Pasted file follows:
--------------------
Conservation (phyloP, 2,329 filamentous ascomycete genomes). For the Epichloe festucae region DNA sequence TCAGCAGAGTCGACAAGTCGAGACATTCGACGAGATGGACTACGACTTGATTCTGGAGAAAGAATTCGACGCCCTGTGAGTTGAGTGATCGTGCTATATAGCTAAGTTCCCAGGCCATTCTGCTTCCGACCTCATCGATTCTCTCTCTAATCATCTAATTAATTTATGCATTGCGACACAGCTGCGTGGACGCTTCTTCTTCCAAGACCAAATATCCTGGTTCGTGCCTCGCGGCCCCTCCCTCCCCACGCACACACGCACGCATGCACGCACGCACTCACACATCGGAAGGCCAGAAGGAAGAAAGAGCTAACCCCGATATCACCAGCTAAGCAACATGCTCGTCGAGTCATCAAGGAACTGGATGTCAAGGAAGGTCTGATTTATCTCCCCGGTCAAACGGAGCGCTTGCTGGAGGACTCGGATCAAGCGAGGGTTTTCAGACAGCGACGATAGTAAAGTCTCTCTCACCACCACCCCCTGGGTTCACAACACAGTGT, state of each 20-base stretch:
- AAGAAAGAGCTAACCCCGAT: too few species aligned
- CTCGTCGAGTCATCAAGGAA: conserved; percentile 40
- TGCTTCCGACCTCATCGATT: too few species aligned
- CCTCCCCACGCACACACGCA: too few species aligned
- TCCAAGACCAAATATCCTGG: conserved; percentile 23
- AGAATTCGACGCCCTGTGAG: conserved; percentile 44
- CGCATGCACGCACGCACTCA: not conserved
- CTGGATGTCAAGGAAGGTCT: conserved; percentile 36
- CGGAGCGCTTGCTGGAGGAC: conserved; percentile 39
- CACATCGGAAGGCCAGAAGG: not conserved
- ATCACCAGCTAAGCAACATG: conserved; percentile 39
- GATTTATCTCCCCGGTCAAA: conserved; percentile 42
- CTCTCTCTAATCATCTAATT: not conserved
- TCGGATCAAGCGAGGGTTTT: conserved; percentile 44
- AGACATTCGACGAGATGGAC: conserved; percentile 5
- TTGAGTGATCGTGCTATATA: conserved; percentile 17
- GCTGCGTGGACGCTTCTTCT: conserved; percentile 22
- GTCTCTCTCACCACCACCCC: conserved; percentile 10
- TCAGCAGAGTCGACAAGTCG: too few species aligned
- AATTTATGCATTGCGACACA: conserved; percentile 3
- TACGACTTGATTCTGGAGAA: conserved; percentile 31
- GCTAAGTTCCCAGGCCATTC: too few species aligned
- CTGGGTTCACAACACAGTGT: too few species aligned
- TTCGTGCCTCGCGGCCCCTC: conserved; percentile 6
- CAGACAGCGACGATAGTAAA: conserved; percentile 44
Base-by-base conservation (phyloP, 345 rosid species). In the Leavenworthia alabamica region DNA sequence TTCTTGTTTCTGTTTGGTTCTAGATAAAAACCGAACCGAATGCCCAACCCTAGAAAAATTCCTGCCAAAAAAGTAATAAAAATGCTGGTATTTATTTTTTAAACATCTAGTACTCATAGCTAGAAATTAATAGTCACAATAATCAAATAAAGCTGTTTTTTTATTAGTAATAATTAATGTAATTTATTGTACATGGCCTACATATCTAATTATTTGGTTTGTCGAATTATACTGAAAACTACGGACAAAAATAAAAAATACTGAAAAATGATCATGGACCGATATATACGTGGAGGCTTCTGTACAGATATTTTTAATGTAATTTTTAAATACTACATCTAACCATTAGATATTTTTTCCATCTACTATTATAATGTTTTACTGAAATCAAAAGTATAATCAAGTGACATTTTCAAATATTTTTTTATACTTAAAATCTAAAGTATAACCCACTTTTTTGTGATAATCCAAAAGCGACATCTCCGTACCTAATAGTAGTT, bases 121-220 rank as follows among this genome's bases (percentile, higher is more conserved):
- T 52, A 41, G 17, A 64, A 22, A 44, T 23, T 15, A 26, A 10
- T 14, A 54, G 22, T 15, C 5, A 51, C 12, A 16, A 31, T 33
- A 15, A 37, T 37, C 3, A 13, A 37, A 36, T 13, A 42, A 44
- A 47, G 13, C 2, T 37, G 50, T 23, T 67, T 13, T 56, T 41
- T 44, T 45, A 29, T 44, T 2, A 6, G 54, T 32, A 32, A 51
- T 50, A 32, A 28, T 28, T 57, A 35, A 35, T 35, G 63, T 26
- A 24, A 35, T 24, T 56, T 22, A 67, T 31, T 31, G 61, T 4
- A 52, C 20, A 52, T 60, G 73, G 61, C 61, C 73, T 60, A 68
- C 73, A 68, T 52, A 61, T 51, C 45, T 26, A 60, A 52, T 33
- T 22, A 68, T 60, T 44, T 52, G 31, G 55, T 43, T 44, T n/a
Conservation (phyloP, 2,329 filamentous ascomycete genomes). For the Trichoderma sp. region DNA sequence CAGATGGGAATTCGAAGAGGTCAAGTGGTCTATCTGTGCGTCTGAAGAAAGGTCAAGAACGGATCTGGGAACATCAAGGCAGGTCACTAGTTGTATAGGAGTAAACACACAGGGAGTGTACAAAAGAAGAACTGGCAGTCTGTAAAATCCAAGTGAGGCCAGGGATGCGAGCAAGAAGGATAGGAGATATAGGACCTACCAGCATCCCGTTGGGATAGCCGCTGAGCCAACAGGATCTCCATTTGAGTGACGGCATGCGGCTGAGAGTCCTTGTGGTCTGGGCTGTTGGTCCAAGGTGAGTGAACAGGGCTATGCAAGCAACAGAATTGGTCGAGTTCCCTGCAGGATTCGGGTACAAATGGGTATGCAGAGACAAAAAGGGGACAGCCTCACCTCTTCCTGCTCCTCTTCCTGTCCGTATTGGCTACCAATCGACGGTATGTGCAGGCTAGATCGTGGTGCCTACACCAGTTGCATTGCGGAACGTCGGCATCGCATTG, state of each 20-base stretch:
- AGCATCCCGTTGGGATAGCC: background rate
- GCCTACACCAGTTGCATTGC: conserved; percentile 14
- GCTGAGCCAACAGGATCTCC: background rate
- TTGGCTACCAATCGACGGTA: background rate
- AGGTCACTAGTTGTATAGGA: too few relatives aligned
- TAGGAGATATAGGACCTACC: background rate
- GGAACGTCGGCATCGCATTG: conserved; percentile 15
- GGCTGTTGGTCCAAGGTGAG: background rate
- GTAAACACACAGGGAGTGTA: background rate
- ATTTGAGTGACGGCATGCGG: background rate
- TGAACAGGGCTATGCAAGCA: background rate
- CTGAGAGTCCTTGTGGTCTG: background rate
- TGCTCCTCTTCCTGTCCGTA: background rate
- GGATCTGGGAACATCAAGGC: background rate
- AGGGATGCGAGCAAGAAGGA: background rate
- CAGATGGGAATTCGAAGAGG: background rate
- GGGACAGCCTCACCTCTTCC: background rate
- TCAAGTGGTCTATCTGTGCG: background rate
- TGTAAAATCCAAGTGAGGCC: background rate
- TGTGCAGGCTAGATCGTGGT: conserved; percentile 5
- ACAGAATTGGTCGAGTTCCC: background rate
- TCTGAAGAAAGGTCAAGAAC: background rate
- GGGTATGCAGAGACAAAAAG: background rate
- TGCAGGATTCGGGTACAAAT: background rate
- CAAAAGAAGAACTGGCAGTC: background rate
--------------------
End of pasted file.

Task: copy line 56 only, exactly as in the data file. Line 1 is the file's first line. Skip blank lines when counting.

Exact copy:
- TCAAGTGGTCTATCTGTGCG: background rate